So many words, so little time....

Monday, February 28, 2005

Stepping up onto the Parenting Soapbox again...

One of my neighbors got a report home from school about her nine-year-old son. He wasn't reading enough. She didn't know what to do and since she knew all my kids read she asked me how to make him read. I kind of cringed at her phrasing. I asked her what she meant, and she showed me that he was some stupid number of books behind on this class contest-thingy. Don't get me started about that. But I do have some advice that seems to have done the trick at my house.

Don't wait. Get right at this as soon as possible. In know we all are supposed to read to our kids every night and a lot of us do, but many people aren't as religious about it as they can be. They don't really notice the issue until the child is in school. If you wait that long to start following the rest of this advice, you're going to have a whole lot harder time.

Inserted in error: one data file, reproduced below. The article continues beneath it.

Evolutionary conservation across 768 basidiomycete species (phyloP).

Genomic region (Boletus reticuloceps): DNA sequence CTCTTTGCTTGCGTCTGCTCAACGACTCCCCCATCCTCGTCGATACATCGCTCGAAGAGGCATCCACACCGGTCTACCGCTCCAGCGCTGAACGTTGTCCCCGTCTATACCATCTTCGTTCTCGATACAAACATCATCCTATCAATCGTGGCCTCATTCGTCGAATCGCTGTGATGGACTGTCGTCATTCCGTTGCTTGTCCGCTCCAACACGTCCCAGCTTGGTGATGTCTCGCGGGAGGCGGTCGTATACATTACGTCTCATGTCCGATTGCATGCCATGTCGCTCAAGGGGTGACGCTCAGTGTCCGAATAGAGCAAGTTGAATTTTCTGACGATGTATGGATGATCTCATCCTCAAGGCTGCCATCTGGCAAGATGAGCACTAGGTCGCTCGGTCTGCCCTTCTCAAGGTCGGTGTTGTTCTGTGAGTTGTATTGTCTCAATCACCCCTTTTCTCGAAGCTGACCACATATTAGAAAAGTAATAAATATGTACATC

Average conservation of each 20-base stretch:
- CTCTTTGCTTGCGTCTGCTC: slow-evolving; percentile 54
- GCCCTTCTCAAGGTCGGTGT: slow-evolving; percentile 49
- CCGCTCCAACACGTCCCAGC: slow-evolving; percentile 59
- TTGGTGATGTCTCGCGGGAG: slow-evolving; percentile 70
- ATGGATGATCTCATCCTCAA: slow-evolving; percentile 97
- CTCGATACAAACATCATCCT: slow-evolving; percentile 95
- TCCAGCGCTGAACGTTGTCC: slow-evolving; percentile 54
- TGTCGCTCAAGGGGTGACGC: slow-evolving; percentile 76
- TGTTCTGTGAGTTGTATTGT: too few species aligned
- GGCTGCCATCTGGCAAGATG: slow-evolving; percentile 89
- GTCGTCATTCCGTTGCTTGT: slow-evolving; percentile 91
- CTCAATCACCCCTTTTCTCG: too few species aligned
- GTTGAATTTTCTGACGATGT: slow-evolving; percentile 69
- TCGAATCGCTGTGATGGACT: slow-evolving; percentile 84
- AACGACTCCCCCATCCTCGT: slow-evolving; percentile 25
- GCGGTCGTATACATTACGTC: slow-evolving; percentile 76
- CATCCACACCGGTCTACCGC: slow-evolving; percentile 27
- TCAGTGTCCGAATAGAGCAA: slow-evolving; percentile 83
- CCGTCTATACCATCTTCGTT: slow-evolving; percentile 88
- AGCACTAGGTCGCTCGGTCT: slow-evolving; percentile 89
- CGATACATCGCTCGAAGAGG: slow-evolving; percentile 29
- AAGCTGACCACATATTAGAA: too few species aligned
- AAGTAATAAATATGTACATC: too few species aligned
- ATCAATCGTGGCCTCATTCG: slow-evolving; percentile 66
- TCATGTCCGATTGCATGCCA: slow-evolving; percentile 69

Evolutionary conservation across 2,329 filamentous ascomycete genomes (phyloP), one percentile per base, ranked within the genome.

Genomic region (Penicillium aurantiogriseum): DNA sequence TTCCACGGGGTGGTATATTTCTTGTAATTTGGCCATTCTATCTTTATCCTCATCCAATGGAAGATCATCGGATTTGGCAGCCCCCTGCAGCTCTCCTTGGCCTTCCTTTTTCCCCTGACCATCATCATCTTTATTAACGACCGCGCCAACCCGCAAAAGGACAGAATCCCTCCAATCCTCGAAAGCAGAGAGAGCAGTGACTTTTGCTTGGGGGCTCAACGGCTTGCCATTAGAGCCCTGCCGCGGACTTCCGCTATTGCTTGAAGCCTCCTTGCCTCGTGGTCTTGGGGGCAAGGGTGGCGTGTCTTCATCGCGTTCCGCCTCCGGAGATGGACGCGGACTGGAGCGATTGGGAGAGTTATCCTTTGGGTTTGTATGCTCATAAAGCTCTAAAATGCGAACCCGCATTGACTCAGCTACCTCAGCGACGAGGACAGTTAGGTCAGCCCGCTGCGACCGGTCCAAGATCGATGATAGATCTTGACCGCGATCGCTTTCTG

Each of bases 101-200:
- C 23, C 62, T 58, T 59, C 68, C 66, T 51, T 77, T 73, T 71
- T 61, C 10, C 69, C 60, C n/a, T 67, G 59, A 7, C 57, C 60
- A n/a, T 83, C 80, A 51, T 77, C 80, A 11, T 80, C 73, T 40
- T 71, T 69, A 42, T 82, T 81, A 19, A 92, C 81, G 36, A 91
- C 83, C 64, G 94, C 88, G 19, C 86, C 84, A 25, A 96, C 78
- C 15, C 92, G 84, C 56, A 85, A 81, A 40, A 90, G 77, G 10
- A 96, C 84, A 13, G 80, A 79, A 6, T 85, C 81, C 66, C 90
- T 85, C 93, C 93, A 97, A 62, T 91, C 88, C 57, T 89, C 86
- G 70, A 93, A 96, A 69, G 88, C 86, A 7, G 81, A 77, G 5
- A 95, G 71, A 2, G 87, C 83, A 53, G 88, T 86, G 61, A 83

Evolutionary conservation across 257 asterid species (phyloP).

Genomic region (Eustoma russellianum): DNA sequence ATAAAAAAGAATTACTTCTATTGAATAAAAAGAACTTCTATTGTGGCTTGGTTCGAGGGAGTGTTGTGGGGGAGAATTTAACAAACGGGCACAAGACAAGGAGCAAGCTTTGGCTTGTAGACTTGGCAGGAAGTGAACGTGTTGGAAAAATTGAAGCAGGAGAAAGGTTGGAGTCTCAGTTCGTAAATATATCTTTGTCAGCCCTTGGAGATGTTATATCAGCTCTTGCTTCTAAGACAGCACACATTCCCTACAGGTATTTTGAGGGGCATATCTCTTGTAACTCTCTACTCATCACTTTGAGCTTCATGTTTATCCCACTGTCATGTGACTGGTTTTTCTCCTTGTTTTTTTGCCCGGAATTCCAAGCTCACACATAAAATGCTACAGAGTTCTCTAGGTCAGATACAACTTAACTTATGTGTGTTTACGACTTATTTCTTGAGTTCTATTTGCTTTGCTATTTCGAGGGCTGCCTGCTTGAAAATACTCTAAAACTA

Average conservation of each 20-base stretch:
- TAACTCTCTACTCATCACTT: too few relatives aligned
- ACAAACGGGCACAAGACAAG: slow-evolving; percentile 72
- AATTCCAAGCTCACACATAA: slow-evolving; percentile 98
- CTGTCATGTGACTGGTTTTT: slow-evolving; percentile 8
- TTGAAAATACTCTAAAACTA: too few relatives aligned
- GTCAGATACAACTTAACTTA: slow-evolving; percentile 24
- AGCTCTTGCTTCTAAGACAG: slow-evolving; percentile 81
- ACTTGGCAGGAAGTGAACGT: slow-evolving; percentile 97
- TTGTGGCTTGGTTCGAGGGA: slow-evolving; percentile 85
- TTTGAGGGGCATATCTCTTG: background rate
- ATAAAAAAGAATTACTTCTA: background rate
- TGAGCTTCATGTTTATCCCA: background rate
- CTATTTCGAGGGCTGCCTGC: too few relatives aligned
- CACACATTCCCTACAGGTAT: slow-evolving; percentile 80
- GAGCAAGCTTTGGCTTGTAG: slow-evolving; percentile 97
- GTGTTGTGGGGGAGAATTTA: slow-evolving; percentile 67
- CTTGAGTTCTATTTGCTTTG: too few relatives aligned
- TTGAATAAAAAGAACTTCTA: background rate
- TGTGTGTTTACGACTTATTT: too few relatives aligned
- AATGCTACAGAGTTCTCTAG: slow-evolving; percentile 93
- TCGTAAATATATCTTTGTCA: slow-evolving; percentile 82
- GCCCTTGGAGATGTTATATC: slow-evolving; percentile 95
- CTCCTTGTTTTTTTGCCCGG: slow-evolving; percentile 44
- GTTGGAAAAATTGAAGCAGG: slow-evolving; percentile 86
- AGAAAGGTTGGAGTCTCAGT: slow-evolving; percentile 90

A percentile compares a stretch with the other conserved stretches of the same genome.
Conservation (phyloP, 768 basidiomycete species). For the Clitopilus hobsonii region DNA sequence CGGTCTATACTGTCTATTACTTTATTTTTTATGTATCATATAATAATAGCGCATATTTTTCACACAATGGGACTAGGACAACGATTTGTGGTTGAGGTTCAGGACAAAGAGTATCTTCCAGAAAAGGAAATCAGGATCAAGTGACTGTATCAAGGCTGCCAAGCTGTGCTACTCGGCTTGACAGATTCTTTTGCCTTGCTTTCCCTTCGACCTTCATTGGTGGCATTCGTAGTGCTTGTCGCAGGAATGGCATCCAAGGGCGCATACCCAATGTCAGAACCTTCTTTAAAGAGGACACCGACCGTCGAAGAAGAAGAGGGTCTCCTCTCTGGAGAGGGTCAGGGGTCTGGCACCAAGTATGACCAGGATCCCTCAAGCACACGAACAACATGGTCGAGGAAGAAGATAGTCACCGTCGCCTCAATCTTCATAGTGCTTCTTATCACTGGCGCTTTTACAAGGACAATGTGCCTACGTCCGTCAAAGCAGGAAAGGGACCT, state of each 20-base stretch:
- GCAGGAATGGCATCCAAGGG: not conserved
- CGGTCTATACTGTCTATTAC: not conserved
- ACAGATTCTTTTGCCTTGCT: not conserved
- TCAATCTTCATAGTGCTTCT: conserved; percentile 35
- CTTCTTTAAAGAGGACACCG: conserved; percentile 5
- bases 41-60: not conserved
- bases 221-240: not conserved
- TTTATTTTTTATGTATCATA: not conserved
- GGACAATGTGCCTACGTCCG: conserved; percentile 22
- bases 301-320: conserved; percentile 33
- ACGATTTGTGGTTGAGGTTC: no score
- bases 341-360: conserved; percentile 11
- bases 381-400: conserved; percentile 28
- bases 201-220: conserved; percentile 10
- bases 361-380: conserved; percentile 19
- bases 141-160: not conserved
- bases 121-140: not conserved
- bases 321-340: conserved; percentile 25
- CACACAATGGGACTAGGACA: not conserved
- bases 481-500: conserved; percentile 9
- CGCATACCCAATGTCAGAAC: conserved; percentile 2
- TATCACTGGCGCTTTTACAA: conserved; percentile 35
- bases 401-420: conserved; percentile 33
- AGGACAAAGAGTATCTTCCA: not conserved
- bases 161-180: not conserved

Read to them. Can't say it enough. Until they can do it for themselves you are the only connection they have with the worlds stacked on their bookshelves. And you don't have to stop, either. My kids still like to have me read stories to them and they have driver's licenses. No, not every night, but it still happens.

Biggest thing is to DO IT YOURSELF. Right in front of them. See the last paragraph about reading to them, but also make certain that they see you reading to yourself as well. Read what kind of book you like. It doesn't matter; you probably won't affect their preferences at all. My mom read a steady diet of Harlequins, and I assure you that I wouldn't touch one of those things without a hot-suit and a Geiger counter. What matters is you modeling the behavior for them.

Next step - make sure they have books around they like. Once they get the ability to read for themselves, make sure it's there for them to read. I'm not just talking about the classics, either. I'm deliberately leaving out Harry Potter. It's an anamoly, and given the steadily more adult tone of the series you're going to have to make that call for your kids yourself. There's a whole lot more out there. Here are some ideas.